Dr. Celine Gounder, a member of President-elect Joe Biden’s COVID-19 advisory board, said they expect to see an increase in coronavirus cases, hospitalizations, and eventually deaths in the weeks following Thanksgiving. Millions of Americans traveled for the holiday despite warnings from public health officials for people to stay home.
“We fully expect that in about a week or two after Thanksgiving we will see an increase in cases first, then about a week or two later you’ll start to see an increase in hospitalizations, and then another week or two after that you’ll start to see deaths,” Gounder told CBS News’ Omar Villafranca on Saturday.
It can take up to 14 days to develop symptoms after exposure to the coronavirus. Gounder said “unfortunately, that means that many people who celebrated with family, with friends over Thanksgiving will find themselves in the hospital, in ICUs over Christmas and New Years.”
Over 30 states saw increases in new daily COVID-19 cases before the Thanksgiving holiday, as the number of confirmed infections in the country soared past 13 million. The United States reported more than 205,000 new cases and 1,400 deaths on Friday alone.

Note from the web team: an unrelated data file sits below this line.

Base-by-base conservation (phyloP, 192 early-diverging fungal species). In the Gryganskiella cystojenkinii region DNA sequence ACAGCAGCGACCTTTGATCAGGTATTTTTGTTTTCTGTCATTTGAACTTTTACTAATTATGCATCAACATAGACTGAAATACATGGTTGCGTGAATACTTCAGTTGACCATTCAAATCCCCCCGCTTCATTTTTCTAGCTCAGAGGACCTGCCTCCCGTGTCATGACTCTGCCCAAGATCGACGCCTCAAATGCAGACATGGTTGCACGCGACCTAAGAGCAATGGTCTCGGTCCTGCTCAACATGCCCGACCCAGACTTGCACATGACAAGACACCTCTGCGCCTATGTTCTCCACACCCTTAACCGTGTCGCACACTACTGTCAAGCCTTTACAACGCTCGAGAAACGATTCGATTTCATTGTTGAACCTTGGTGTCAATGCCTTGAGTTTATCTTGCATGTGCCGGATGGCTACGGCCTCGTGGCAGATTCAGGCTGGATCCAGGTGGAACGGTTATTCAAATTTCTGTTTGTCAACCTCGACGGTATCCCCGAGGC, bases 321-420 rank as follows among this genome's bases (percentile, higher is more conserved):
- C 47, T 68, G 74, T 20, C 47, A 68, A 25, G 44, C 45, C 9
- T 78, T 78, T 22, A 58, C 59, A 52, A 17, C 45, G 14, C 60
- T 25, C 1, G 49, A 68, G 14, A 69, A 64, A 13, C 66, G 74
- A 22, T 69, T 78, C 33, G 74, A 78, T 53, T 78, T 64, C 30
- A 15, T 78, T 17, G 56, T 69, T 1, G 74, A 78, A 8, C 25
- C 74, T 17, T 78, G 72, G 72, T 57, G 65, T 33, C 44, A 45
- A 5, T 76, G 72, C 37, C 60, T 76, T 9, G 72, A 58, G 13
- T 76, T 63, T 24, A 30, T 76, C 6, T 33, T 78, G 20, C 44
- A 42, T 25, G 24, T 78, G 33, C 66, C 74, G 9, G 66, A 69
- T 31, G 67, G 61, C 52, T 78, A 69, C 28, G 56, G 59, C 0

Gounder, an infectious diseases specialist and epidemiologist at NYU’s Grossman School of Medicine, said anyone who travels should quarantine before leaving and social distance once they’ve arrived at their destination. The Centers for Disease Control and Prevention currently recommends for people to quarantine for 14 days, but changes are under consideration as coronavirus cases in the U.S. spike to record highs.
“We may soon be able to shorten that based on some more recent data, so possibly we might recommend 7-8 days with a test at the end of quarantine,” Gounder said.
She added that people should still wear a mask, social distance, and gather outside if at all possible. “If you do have celebrations indoors, open your doors and your windows wide so that you have maximum ventilation in those indoor spaces,” she recommended.
The Supreme Court on Wednesday temporarily barred New York from enforcing certain attendance limits at houses of worship in areas designated as hard hit by the virus. The ruling was specific to New York, but could push other states to reevaluate similar restrictions that aim to slow the spread of the virus.
Gounder said any gathering indoors — “whether that is for a religious service, or a music concert, or going to the mall” — is a potential site of transmission. “Any of those where you’re in crowded spaces around other people, that is going to significantly increase the risk of transmission,” she said.
As the fallout from Thanksgiving travel starts to take shape, Gounder said calls to “flatten the curve,” oft-repeated in the early months of the pandemic, will again be commonplace in an effort to prevent the health care system from becoming overwhelmed.
“Healthcare workers have now been fighting this for months, they too would like a break for the holidays to see their own family within their household bubbles,” Gounder said. “Normally we have skeleton crews functioning in the hospital to allow for that to happen. Unfortunately, I think some people are going to find themselves having to work the holidays to meet the surge.”